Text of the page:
From the Analyst’s Toolkit: Replacement Cost Valuation

By LEWIS JOHNSON – Co-Chief Investment Officer  |  June 11, 2014

Investing is an exercise in decision making under uncertainty.  We use a variety of tools to minimize uncertainty and increase the odds that our investments are successful.  One of the most important tools is valuation, the act of calculating what a company is worth.  When our estimates of value differ greatly from the prices in the market, we tend to get very excited!  Replacement cost is one of our most helpful valuation tools, especially when valuing companies in cyclical or commodity sensitive sectors.  This week’s Trends and Tail Risks explains how we use replacement cost to value companies.

Replacement Cost

We use replacement cost as one of the first steps in our valuation process for a number of reasons:  it is simple, can be done fairly quickly, and asks all the right questions we need to answer should an idea appear attractive enough for further analysis. We begin by calculating the cost necessary to replace the production capacity of a company and compare that value to how the market values that same asset base. This is an important first step in our valuation work because we need a baseline valuation we can trust.

hypothetical RcWe have learned from experience to simplify our thinking, focusing on the truth that companies are really just a basket of assets moving through time.  Earnings rise in the upcycle, not because the asset base somehow magically changes, but rather because during the upcycle the asset base is more fully utilized at higher margins.  Earnings fall during the downcycle because the same asset base has passed through the peak of the cycle and is now headed back toward a cyclical trough, with lower operating rates and lower margins.  The enterprise value (market capitalization + net debt) may change quickly as the cycle changes but a company’s asset base changes slowly. Replacement cost valuation helps us ask the two most important – yet totally distinct – questions of our investment analysis: (1) what are the underlying assets worth, and (2) where are we in the cycle?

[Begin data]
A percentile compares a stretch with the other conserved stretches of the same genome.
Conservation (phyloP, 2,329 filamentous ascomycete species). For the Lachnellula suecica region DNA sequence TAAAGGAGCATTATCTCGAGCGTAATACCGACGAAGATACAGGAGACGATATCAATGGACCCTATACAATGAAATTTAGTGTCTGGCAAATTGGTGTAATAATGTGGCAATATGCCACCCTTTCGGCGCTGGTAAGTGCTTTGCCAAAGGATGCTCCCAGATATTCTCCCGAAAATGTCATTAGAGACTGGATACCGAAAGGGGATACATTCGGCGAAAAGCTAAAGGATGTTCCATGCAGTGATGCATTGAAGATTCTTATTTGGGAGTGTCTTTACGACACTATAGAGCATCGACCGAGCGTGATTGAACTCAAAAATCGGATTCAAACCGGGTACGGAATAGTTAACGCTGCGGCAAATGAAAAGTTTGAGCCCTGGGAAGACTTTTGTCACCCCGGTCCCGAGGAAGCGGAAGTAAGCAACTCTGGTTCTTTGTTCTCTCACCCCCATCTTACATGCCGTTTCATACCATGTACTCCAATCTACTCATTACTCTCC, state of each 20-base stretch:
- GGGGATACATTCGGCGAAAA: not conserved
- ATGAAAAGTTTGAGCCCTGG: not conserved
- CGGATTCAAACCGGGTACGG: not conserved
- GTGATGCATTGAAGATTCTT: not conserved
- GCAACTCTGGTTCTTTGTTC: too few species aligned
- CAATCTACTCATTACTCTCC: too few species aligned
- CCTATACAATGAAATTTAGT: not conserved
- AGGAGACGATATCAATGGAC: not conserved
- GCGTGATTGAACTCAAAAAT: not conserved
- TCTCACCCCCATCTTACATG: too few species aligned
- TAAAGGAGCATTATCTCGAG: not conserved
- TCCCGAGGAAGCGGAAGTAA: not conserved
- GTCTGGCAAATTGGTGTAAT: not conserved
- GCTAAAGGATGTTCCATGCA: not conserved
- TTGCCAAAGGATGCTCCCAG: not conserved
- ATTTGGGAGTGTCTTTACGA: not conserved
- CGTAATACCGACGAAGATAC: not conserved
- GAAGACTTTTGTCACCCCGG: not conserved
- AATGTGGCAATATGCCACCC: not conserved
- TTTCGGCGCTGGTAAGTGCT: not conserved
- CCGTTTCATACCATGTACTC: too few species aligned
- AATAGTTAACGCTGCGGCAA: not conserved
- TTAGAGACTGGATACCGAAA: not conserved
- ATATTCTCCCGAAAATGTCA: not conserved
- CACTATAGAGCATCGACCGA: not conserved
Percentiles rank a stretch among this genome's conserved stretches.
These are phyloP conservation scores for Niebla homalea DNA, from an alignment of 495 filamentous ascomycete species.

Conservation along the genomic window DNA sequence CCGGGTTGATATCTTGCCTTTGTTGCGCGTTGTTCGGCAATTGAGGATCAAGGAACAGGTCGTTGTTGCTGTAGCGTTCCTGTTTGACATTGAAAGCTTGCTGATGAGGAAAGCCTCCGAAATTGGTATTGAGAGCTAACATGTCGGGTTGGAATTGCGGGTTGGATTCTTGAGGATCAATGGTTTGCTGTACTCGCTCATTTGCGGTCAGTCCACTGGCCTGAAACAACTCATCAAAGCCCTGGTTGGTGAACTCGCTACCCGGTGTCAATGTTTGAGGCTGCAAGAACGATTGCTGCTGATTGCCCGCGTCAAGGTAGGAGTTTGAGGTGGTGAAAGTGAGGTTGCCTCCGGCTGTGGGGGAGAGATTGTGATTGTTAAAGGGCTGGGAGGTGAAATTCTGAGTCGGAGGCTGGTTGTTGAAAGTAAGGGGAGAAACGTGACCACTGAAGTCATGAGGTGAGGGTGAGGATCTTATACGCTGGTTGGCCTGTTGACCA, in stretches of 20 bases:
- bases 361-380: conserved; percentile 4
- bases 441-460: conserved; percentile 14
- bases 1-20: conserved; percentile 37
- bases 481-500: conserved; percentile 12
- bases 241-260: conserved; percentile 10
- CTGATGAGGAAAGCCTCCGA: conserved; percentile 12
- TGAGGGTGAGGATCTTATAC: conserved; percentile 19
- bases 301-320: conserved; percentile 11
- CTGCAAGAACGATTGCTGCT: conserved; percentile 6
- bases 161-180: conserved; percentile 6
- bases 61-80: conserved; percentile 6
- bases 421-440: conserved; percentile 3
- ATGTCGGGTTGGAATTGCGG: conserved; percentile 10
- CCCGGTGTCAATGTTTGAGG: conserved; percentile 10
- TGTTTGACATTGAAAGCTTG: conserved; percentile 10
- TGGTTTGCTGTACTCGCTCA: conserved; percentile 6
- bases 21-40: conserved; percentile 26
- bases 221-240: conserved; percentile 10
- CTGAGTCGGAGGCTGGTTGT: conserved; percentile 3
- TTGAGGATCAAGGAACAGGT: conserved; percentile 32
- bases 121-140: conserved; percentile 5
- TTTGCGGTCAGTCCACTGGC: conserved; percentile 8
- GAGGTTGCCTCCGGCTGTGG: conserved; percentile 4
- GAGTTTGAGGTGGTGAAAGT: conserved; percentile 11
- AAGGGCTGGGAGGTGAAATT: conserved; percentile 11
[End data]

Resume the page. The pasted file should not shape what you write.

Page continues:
Price is What You Pay, Value is What You Get

Replacement cost valuation allows us to detach our estimates of value from the near term noise that can so easily dominate other valuation techniques.  In fact, we find that the best values occur when the current news is horrendous and the cycle is depressed.  We happily trade ‘near term visibility’ for a deeply discounted entry price if we believe it reflects all (or better yet more than all) of a sector’s cyclical woes.  There are costs of trading visibility for value; longer holding periods and cheap stocks could get cheaper.  However it has been our experience that such patience is often overwhelmingly rewarded.

We will devote future editions of Trends and Tail Risks to how we estimate replacement cost, identify superior management teams, think about where we are in the cycle, and develop conviction in our best ideas.  Our goal is to make our investors’ money grow while sharing with you not only what we are watching in the markets, but also explaining the way we allocate capital.  As always we welcome your feedback and comments.

CWA Asset Management Group, LLC is a registered Investment Adviser. Information presented is for education purposes only and does not intend to make an offer or solicitation for the sale or purchase of any specific securities, investments, or investment strategies.  Investments involve risk and unless otherwise stated, are not guaranteed. Nothing herein should be interpreted as investment advice. Be sure to first consult with a qualified financial adviser and/or tax professional before implementing any strategy discussed herein. Such case studies are not meant to be, and may not be, representative of any portfolio or holdings of CWA Asset Management Group, LLC. 

This material is solely for informational purposes and is intended only for the named recipient. Nothing contained herein constitutes investment, legal, tax or other advice nor is it to be relied on in making an investment or other decision.